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There are specific examples from nature, of palindromic sequences.

But without memorizing them, is there any way to randomly write or create or derive a palindromic sequence for a theoretical discussion?

by the way, Genetic palindromes are not an exact ditto of verbal-palindrome.

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I once developed a method, but it is so-basic and simple that I'm pretty sure it is already discovered. Here I "shared my knowledge, Q&A-style"

Step-1

Write a small sequence randomly.

    5'... A T G C C

Step 2

Write the sequence in opposite-direction, on the next line. It will end at just at the next-place of last place of previous sequence, i.e.

         -------->


   5'... A T G C C

                        C C G T A ...5' .

                    <-------------

Step-3

Fill-in-the blanks following base-pair rule, and the sequence is now ready.

5'... A T G$\:$ C C$\:$ | G G C A T ...3'

3'... T A C G G | C C G T$\:$ A ...5'

Addendum (courtesy: user@Another'HomoSapien')

The previous method was similar way we usually read a verbal palindrome (though unlike a verbal palindrome, any reflection-symmetry was Not present ). But there is a rotational-symmetry (2-fold), (rotational symmetry means it contains parts which are superposable on rotation).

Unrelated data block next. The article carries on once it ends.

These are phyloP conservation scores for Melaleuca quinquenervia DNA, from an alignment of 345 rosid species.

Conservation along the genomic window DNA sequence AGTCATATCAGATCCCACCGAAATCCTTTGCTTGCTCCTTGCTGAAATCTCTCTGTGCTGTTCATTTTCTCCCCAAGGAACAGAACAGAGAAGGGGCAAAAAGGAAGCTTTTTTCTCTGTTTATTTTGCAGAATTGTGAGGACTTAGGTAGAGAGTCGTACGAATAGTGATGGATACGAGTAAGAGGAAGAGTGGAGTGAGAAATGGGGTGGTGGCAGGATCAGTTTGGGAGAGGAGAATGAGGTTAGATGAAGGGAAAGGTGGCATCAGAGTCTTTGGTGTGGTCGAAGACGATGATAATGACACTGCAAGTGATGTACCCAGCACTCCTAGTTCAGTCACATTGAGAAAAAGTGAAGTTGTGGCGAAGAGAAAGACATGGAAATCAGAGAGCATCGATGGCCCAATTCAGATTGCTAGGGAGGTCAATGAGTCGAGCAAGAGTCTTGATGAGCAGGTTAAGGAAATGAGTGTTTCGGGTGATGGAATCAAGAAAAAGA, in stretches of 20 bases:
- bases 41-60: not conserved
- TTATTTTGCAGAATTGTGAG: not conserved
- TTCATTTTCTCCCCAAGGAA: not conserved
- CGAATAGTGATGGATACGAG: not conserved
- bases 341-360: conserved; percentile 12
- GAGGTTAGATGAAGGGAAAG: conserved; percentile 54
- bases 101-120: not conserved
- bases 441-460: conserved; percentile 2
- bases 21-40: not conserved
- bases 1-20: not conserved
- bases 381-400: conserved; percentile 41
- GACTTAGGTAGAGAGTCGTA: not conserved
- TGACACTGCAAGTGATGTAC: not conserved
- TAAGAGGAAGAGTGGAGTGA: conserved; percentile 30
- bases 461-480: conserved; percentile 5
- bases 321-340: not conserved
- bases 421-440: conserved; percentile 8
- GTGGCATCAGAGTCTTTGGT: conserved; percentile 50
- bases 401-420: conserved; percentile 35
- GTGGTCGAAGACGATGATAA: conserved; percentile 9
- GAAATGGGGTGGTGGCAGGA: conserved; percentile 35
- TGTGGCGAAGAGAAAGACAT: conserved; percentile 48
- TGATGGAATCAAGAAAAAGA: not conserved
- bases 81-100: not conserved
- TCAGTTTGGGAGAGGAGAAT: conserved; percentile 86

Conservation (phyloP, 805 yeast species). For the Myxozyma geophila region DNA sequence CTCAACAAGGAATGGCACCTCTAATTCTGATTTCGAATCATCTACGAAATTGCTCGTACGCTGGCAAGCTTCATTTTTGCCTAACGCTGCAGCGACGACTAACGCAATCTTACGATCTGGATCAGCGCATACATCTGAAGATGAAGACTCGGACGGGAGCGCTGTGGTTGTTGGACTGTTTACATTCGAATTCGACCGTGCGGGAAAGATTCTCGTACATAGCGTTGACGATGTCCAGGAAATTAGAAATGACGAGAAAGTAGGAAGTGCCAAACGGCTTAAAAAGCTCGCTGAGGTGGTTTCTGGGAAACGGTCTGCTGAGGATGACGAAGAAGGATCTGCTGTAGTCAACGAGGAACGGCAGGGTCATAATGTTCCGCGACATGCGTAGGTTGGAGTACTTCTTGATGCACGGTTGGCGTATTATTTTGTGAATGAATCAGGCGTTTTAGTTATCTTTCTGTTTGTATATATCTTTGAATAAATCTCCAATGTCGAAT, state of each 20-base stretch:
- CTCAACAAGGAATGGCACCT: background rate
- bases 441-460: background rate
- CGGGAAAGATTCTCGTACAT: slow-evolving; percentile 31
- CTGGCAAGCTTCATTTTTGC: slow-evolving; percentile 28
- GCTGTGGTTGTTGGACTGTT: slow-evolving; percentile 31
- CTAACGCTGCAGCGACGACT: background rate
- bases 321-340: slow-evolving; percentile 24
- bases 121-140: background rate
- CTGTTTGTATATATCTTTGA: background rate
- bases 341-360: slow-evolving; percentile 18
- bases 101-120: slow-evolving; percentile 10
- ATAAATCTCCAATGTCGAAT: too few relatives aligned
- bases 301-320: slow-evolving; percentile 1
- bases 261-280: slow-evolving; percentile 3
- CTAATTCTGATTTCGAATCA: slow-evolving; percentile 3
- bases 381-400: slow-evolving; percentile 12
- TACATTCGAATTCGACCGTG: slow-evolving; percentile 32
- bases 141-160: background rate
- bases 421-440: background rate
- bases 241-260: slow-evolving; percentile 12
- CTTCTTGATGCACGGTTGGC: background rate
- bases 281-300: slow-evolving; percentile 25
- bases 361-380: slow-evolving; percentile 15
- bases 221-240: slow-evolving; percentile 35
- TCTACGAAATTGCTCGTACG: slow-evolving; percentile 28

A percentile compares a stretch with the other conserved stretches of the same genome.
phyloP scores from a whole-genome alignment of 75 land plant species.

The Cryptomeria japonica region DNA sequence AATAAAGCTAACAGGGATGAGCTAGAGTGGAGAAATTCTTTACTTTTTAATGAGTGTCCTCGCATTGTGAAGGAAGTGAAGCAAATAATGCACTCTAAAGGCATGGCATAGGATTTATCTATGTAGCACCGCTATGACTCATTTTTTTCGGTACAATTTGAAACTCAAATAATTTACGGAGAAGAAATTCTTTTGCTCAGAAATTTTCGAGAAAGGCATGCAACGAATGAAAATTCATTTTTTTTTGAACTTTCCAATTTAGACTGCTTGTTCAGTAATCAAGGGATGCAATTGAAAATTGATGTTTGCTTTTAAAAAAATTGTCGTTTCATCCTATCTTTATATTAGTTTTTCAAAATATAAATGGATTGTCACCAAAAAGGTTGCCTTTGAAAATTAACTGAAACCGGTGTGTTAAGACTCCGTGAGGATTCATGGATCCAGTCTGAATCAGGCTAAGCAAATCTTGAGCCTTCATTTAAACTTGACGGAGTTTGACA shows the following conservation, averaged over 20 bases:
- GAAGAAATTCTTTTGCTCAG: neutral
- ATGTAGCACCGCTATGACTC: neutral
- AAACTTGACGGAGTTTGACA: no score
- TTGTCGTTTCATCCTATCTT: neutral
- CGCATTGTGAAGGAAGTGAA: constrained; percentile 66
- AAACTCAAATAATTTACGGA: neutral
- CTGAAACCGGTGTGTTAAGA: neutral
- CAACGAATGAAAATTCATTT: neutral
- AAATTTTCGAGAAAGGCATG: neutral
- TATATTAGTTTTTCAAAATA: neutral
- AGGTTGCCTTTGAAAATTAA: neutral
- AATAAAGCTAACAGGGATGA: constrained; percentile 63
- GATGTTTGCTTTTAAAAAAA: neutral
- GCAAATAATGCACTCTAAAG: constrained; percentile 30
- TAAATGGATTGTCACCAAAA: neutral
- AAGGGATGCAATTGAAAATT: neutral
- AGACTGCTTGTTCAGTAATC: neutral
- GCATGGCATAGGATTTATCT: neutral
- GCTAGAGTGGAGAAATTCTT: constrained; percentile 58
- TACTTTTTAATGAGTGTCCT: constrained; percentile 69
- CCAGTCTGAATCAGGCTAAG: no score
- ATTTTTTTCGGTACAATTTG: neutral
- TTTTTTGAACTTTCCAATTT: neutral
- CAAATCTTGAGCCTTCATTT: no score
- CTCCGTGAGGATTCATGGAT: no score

So we could create a palindromic sequence using rotation also.

enter image description here

Or could rotate pre-filled up sequence (if exactly follow the user's instructions)

enter image description here

The brown dot indicates the axis of rotational-symmetry of the written-sequence, vertical to the plane of paper.

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    $\begingroup$ I use the same method, just the steps are different: create a sequence, write its complementary, turn it 180°, tada! $\endgroup$ Commented Sep 14, 2016 at 13:49
  • $\begingroup$ @another'Homosapien' Thanks but when Ii first came to me, no method was told so I developed one. Now I thought about share, is there any problem doing that? $\endgroup$
    – user25568
    Commented Sep 14, 2016 at 13:58
  • $\begingroup$ you could write an answer $\endgroup$
    – user25568
    Commented Sep 14, 2016 at 13:59
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    $\begingroup$ ok on behalf of you I'll add your method already used in wikipedia. $\endgroup$
    – user25568
    Commented Sep 14, 2016 at 14:08
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    $\begingroup$ I don't think there's any objection, if there was, someone must have commented by now. sharing your knowledge is good, its just that this question has only 24 views yet. just have some patience ;) $\endgroup$ Commented Sep 14, 2016 at 14:12

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